Well now, it’s all that faff and palaver that makes me decide if I am going to start in MMD and code my bold and italics (for a project which is going to latex) or use WYSIWYG bold and italic if it’s going to end up in word or a PDF. And if I want to take my MMD’d text to word there is a compile option which will convert the single and double asterisks to bold and italic.

But that’s just me, adjusting my puny workflow to the tyranny of what works now. (I’m not much of a social revolutionary either.) Your workflow rests on your reasoning.

And that is in fact all I’m looking for, but in the opposite direction, so I can keep my document in WYSIWYG and use LaTeX just for typesetting. It doesn’t feel like I’m asking for the moon here, or being any kind of revolutionary. I know it means I need to be careful about where I start and end my bold and italic regions. I will be careful, I promise.

It just seems kind of silly that to get that in Scrivener, I have to go through this dance each time where I select my manuscript, do “Convert Bold and Italic to MultiMarkDown Syntax”, compile, and then remember to undo the conversion so my document stays in WYSIWYG. Sure, in the scheme of things it’s not that major an inconvenience, but geez.

As noted above: “…we already have this feature request in the list, as it has been posted multiple times over the years…”.

Seriously? Years??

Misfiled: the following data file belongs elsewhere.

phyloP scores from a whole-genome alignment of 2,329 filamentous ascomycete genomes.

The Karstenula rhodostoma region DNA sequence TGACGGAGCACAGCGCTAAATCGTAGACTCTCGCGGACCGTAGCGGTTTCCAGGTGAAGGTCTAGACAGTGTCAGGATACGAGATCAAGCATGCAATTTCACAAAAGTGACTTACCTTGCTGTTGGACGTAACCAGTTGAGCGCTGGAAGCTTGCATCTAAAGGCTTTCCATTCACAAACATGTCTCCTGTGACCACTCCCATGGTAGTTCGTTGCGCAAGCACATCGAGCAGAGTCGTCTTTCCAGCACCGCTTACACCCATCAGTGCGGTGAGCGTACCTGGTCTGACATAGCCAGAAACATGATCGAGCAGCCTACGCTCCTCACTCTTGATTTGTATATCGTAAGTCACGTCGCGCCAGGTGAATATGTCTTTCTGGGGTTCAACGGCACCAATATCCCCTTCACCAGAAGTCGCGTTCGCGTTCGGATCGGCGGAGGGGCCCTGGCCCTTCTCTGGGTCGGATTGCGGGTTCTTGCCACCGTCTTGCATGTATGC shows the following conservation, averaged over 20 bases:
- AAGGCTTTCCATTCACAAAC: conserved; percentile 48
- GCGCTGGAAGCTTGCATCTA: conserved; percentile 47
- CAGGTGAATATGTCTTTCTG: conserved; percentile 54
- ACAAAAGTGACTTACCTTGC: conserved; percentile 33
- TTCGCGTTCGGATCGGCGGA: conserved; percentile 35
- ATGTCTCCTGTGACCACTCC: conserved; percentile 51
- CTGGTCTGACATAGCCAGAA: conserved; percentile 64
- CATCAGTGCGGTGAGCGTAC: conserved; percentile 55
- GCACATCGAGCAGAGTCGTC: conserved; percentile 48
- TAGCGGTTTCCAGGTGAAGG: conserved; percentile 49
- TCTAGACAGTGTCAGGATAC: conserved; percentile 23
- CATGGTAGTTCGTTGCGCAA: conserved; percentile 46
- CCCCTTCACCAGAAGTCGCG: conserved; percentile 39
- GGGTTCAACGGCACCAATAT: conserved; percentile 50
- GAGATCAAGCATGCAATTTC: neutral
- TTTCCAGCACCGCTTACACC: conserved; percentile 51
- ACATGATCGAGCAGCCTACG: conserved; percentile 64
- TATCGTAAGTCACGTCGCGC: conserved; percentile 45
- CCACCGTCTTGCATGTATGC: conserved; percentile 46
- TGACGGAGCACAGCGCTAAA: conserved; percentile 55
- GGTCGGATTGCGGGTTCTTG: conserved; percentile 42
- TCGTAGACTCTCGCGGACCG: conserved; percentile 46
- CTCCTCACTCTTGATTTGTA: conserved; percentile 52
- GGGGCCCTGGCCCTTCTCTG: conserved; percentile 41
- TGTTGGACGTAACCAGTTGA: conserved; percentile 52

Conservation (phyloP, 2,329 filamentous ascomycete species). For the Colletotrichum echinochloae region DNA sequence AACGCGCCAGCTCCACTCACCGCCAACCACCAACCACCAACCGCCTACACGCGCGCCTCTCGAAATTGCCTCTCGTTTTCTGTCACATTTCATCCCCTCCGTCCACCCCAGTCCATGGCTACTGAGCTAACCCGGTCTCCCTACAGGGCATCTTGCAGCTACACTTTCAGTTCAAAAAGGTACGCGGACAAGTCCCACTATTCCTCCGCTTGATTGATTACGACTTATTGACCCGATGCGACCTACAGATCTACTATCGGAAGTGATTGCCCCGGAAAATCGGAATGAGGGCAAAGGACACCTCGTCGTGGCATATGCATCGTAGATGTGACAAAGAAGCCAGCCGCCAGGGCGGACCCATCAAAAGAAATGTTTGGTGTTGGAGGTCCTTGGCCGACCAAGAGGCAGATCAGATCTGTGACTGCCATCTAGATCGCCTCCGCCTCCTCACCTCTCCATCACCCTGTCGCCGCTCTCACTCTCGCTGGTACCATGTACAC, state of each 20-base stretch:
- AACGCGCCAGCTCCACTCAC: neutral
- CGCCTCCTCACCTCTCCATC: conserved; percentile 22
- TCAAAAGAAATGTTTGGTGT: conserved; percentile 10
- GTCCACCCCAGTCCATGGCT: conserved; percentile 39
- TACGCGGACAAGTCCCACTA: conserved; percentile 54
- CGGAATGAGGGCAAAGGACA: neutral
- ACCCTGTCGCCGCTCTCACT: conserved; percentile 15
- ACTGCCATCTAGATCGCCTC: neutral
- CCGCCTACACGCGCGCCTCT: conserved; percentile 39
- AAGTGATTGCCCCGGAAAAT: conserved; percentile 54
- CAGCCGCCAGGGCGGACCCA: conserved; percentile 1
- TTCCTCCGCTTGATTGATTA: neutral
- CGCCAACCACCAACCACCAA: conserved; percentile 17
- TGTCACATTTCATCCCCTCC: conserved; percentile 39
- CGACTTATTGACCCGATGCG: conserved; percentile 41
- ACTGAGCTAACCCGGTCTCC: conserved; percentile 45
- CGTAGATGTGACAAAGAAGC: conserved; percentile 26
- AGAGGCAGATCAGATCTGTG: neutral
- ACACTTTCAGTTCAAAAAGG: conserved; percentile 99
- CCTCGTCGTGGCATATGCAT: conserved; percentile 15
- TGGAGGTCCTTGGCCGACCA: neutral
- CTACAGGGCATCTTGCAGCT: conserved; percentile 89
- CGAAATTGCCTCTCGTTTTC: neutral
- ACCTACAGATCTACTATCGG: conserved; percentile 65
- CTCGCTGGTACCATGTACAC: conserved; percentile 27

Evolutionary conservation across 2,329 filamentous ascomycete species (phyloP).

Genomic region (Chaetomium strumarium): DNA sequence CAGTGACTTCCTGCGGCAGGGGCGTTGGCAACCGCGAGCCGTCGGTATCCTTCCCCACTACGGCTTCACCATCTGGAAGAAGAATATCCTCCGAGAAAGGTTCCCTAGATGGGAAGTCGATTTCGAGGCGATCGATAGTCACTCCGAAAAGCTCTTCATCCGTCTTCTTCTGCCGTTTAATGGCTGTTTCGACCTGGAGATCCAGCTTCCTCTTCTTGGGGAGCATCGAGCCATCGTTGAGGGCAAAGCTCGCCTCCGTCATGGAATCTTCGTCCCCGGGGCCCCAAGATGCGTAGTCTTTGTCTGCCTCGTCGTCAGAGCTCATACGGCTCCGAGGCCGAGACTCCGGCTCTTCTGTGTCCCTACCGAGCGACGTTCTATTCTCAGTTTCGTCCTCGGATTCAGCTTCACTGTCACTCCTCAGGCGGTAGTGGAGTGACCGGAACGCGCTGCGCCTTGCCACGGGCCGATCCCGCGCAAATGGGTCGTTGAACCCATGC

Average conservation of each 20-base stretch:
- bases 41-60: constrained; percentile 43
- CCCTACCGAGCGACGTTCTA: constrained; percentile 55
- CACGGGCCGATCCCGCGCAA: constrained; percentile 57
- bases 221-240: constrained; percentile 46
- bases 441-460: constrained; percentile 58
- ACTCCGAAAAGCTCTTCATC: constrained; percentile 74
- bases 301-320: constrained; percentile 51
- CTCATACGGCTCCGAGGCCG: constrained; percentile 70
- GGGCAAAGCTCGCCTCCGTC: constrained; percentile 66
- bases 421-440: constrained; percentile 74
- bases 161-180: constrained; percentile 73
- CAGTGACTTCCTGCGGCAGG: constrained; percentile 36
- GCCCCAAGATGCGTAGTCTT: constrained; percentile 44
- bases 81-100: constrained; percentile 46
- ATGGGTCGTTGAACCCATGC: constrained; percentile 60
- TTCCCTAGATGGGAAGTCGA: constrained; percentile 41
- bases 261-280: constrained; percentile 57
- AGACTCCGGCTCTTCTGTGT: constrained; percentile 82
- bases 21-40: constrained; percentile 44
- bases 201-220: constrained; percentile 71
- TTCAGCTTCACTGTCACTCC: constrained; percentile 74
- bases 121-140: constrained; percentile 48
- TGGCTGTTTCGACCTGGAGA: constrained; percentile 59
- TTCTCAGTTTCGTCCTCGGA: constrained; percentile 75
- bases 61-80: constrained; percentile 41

Well it has almost been another year. Is there any chance that this option will be around soon?

Yes, seriously, but maybe you didn’t realise that when I said that, I also meant that for years the answer to this feature request has been a resounding, “no”. As I mentioned before, this whole system was included in Scrivener from the very start specifically for people that do not like WYSIWYG, at all, from premise to practice—to give these people a purely semantic alternative approach to writing. The fact that this system did LaTeX was just a pleasantly surprising bonus, back in 2006. So the concept of using dials and sliders and buttons and fonts to use… Markdown—a notion that still baffles me to this day—was always off the table.

To be pedantic, the reason it’s taking a while is because “this option”, as a singular thing, didn’t appeal. The idea ended up being folded into a much larger expansion of the concept, which in turn has been folded into a much larger overhaul of the entire compile system—we’re talking a least seven or eight months of design and development all told, a massive job from top to bottom. And for this facet of it specifically, we decided that if we’re going to take this route, there is no sense in just sticking in a basic wrap-my-italics-in-stars checkbox that doesn’t even work right under normal misuse of rich text controls. It’s going to be a whole lot more, and it will in my opinion appeal to both types of writers and many in between. All of this means time, and it means a lot of development, design and testing—which is incidentally coming along very well! :slight_smile: Thanks for asking, and stay tuned.